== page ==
Kickoffs, with their sudden mobilization of 22 scattered players, can produce electric moments on a football field. Sadly, however, runbacks in the college game have dipped to an alarming level in recent years.
The reason? Booming kicks that either come down too deep in the end zone to return or sail out of the field of play altogether.
''With the emergence of powerful kickers, the kickoff has become a nonplay in many instances,'' says Grant Teaff, Baylor's coach. Figures gathered by the NCAA Statistics Service document this trend. Last season, kickoffs were returned only 54.9 percent of the time, a considerable drop from the 83 percent return rate of 1970.
But now something has been done to stem the tide. The NCAA Football Rules Committee has modified the touchback rule so that kickoffs that travel beyond the end zone in flight are brought out to the 30 yard-line rather than the 20 -yard line.
Dave Nelson, long-time secretary and editor of the committee, actually calls the change a compromise. A more effective way to increase returns would have been to move back kickoffs from the 40 to the 35-yard line, as the National Football League has done. But this proposal met opposition from those sensitive to copying the pros. Based on the very limited available results, though, the modified rule hasn't caused kickers to ease up all that much. On the first full weekend of the season, 161 of 404 kickoffs resulted in touchbacks, including 22 of the automatic, out-of-the-end-zone variety.
Touchbacks are an anticlimax at any game, but especially those in College Station, Texas, where Texas A&M's special ''12th Man'' unit covers kicks at Aggie home games. The student body goes berserk when these non-scholarship commandos take the field, but kicker Alan Smith is so good that only 10 kicks were returned during last season's seven-game home slate. This 12th Man contingent did quite a job, too, allowing no opponent past the 30 yard-line.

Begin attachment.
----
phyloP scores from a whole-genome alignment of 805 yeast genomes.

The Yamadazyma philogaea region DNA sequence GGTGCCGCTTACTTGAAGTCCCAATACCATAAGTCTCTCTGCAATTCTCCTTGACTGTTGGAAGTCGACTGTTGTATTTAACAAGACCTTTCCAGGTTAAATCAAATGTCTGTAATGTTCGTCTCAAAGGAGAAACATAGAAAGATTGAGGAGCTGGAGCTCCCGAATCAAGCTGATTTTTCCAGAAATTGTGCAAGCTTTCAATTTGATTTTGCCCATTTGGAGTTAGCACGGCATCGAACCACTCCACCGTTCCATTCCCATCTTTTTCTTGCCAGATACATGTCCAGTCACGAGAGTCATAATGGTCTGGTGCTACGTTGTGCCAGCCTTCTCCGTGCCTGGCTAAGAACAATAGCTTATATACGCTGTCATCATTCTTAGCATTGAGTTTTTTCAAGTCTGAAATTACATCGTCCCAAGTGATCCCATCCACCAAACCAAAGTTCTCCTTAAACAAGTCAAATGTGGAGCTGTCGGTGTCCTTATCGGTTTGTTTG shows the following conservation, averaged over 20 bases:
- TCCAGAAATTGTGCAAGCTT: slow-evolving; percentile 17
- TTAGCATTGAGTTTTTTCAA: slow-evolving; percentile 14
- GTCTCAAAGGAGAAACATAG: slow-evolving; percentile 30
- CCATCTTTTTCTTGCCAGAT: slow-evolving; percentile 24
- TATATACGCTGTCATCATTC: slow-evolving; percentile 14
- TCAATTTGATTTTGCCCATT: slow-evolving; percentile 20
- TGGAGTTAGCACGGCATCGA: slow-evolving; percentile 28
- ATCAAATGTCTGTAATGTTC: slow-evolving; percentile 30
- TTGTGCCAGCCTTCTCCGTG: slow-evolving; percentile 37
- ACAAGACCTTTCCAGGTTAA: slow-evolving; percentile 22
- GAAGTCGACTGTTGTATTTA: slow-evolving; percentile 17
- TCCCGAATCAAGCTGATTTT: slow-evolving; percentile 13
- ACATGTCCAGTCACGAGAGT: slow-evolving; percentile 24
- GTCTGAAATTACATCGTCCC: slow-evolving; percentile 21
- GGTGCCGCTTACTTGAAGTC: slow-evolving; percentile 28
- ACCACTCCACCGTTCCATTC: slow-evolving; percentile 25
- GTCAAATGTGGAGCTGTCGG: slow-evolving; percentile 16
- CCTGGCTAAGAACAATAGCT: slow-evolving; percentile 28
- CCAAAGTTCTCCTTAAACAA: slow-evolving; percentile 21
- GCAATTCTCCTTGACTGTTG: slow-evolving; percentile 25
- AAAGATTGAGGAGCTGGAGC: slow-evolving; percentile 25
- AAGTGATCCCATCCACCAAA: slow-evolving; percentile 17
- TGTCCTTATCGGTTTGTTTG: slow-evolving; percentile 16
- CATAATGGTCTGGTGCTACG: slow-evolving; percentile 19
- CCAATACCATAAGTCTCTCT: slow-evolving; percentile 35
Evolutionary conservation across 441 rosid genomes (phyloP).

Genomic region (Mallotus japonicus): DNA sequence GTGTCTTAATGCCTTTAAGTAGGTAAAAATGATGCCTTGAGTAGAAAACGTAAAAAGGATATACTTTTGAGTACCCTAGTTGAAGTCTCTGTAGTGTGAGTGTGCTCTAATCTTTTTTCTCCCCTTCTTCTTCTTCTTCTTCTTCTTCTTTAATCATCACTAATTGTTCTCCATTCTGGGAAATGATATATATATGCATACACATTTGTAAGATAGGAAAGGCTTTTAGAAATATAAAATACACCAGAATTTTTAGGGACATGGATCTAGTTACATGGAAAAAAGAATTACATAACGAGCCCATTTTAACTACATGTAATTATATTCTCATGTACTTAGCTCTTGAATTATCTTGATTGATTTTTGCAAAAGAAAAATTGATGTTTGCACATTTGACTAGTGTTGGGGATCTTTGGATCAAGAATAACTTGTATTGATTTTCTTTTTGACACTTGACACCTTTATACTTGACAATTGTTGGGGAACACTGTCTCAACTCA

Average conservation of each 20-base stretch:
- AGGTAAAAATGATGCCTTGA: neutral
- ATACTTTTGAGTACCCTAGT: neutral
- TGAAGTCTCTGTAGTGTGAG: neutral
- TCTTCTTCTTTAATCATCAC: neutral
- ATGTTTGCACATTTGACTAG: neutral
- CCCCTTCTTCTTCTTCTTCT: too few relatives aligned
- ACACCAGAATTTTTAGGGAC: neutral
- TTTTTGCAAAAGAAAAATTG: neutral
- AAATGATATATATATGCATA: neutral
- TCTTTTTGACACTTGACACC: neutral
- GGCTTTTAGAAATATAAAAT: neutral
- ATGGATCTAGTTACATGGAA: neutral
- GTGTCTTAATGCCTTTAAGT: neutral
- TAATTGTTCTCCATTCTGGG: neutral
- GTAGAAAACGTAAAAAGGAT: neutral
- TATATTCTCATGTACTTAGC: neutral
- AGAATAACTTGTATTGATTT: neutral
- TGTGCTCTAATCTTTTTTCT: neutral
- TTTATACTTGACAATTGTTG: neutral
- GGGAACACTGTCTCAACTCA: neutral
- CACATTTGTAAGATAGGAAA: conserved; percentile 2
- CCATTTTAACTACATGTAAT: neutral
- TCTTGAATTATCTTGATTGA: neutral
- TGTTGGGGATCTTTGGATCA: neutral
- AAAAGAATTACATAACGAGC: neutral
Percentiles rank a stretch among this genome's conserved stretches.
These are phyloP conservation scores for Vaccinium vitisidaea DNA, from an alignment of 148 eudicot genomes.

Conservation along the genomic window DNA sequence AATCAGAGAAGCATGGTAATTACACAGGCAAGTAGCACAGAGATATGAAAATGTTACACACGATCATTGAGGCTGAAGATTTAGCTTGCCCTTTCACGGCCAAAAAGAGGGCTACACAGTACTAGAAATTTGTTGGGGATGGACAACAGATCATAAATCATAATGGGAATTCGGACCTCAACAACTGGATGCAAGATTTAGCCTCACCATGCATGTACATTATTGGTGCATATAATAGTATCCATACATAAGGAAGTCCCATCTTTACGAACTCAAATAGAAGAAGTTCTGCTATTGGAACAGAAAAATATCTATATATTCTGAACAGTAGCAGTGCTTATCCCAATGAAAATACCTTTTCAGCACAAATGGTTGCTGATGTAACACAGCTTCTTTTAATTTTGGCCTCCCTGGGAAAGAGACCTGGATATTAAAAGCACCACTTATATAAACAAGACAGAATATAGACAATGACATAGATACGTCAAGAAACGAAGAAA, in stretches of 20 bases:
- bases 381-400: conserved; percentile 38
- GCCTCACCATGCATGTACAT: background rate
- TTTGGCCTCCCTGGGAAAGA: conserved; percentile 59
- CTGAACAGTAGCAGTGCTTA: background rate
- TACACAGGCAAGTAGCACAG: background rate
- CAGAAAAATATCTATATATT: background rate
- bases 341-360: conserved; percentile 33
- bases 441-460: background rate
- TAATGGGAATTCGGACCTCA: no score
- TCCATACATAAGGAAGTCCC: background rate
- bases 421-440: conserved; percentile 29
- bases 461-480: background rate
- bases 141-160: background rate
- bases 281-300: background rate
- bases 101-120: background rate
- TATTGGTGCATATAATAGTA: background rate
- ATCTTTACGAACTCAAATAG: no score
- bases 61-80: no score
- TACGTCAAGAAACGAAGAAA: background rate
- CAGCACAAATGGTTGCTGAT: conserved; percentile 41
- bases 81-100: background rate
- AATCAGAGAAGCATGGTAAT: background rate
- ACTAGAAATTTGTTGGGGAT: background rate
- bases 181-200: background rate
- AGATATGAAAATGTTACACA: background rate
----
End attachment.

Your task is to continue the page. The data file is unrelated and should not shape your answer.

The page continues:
A&M Coach Jackie Sherrill obviously didn't instruct Smith to ease up, and has been an outspoken critic of the new kickoff rule. He and other coaches with outstanding kickers feel the rule penalizes excellence.
Nelson, on the other hand, says the new rule simply calls for greater talent, much as punting out of bounds near the goal line has required for years. He compares the skill to golf, where the idea is to land on the green, not just hit the longest shot.
As for adopting the NFL's 35-yard line kickoffs, Nelson has no reservations about appearing to copy pros. ''We've moved kickoffs back before,'' he observes. ''They once were from midfield. The rules have always been adjusted to the talents of the players, and there's no harm in doing so again when you're trying to solve a problem.'' Heisman field narrowing
In some respects, the Heisman Trophy race has turned into a battle of survival. Right now the chief survivor is Boston College quarterback Doug Flutie , who has stayed in one piece and is currently a clear favorite to be named the nation's best college player later this season.
The way Flutie's been playing, he might win under any circumstances. After all, he has already orchestrated an upset of Alabama in one nationally televised game, and thrown six touchdown passes against North Carolina in another. Some of his stiffest competition, though, has been eliminated.
Auburn's Bo Jackson sustained a season-ending injury two weeks ago, and last Saturday Napoleon McCallum of Navy, the country's top all-purpose runner, had his varsity career ended by an ankle injury.
Jackson, a junior, will be back next year, but McCallum, who graduates in the spring and begins a five-year military commitment, will not. Black Bears in a bowl?
When a fellow bus rider told me he'd played for Maine in the Tangerine Bowl, my immediate reaction was, ''Maine in a bowl game?'' It just didn't seem possible, especially considering that such big-timers as Auburn, Missouri, Pittsburgh, and Boston College have been recent Tangerine, now Florida Citrus Bowl, participants. But Maine's Black Bears did indeed play in Orlando, Fla. The year was 1965, and East Carolina was an easy 31-0 victor.
The bowl, begun in 1947, originally was for smaller schools, which explains why Catawba, Morris Harvey, and Juniata appear on the Tangerine rolls.